Back on the homefront, How’s Claire?, from Chryssa Tzelepi, closely follows an elderly woman, slipping in and out of dementia, as she grasps at the ghosts floating through her mind and around her Athens apartment. How’s Claire? is, in its understated way, a true-life counterpart to films like Amour and Vortex; these films are bleak and yet still somehow soulful, nourishing dives into the abyss of memory loss. 

Decidedly more uplifting was Loxy, Dimitris Zahos and Thanasis Kafetzis’s graceful documentation of the first person with Downs syndrome to perform in a production at the National Theatre of Greece. The filmmakers resist the corny schmaltz that one might find in American film and instead allow its subject, twenty-something Loxandra, the complicated breadth of her humanity. 

Drag queens go strutting in Fil Ieropoulos’s Avant-Drag!, a profile of ten alt-performers who practice their craft in brave defiance of the social animus bearing down on them. The film felt of particular relevance in Thessaloniki, where an attack on two trans women at the hands of dozens of young men in Aristotelous Square made headlines on March 10. (There was a massive protest in response to the incident, an encouraging indicator that the heart of the city lies on the side of justice.)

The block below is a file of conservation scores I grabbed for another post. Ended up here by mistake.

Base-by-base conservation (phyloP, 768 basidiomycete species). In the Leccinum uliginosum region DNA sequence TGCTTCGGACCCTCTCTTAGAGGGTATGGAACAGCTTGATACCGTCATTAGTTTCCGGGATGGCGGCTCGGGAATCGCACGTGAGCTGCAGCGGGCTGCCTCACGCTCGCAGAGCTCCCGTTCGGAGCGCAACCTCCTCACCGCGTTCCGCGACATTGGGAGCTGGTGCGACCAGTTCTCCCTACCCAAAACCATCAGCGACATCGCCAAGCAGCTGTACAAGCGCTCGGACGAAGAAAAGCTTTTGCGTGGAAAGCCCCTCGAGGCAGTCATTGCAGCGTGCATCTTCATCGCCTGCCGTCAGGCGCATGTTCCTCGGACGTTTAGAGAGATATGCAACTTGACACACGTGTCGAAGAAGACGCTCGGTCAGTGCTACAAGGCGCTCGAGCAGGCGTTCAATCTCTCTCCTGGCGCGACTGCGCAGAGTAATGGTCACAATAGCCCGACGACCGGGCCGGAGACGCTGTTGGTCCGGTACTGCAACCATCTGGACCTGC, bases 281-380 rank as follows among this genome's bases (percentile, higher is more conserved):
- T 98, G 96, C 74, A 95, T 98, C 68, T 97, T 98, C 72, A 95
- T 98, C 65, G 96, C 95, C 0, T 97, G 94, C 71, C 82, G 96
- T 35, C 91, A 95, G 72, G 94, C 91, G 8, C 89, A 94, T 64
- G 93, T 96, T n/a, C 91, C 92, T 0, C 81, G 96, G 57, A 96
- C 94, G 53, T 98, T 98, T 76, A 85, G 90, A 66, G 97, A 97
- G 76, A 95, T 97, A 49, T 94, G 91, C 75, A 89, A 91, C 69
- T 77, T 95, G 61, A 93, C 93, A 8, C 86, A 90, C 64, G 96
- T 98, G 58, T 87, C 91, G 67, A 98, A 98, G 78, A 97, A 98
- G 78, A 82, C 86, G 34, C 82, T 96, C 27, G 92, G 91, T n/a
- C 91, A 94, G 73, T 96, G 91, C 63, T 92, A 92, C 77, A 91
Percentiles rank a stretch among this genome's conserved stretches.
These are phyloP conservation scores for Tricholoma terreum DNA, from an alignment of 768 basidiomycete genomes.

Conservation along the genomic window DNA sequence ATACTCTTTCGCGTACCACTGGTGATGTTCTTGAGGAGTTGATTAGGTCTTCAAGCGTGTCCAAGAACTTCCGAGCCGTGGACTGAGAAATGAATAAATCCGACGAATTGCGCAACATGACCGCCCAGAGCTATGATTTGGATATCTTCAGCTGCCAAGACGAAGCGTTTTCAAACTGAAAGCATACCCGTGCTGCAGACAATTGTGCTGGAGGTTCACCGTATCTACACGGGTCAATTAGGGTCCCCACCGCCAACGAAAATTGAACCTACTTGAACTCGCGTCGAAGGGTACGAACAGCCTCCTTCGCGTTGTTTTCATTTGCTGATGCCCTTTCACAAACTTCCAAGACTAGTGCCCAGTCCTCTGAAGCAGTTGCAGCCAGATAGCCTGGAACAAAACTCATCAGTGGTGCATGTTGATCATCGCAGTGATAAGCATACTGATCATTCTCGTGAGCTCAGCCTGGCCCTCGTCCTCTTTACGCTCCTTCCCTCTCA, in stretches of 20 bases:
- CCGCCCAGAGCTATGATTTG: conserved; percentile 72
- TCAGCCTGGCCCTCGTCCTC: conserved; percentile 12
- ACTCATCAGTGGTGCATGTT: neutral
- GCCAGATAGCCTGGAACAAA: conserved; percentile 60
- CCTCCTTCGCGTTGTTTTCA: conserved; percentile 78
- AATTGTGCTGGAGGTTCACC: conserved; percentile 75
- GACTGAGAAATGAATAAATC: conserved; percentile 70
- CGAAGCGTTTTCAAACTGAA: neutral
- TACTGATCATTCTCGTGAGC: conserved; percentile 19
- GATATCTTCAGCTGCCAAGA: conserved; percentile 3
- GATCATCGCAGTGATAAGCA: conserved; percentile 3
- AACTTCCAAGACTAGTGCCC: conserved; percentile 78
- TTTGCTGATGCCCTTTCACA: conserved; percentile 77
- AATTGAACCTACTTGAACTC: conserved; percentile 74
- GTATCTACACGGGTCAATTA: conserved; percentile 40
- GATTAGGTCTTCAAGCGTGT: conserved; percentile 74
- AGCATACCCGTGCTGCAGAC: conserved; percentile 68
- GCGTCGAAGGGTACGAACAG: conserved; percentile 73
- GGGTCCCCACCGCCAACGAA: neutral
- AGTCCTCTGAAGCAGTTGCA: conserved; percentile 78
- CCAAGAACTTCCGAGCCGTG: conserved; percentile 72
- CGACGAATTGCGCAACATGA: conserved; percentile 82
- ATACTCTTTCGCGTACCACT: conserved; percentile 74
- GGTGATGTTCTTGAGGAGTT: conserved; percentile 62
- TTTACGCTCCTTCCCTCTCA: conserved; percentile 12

Perhaps the most evocative queer film I saw at the festival was Lesvia, Tzeli Hadjidimitriou’s summery-sad look at the history and future of a lesbian vacation community on the Greek island of the film’s title. The film invites the viewer into its cloistered world, letting us appreciate and revel in the freedoms this special, secluded place allows. Lesvia is a nice mirror to the recent SXSW documentary A House Is Not a Disco, a portrait of the men of Fire Island as they fight to keep a flame burning while rising seas encroach. How lovely it is to watch Lesvia and, yes, take a virtual vacation to a beautiful place. But also to glimpse what might be a better design for living. As unrest around the world demonstrates every day, humanity continues to reach for utopias like that.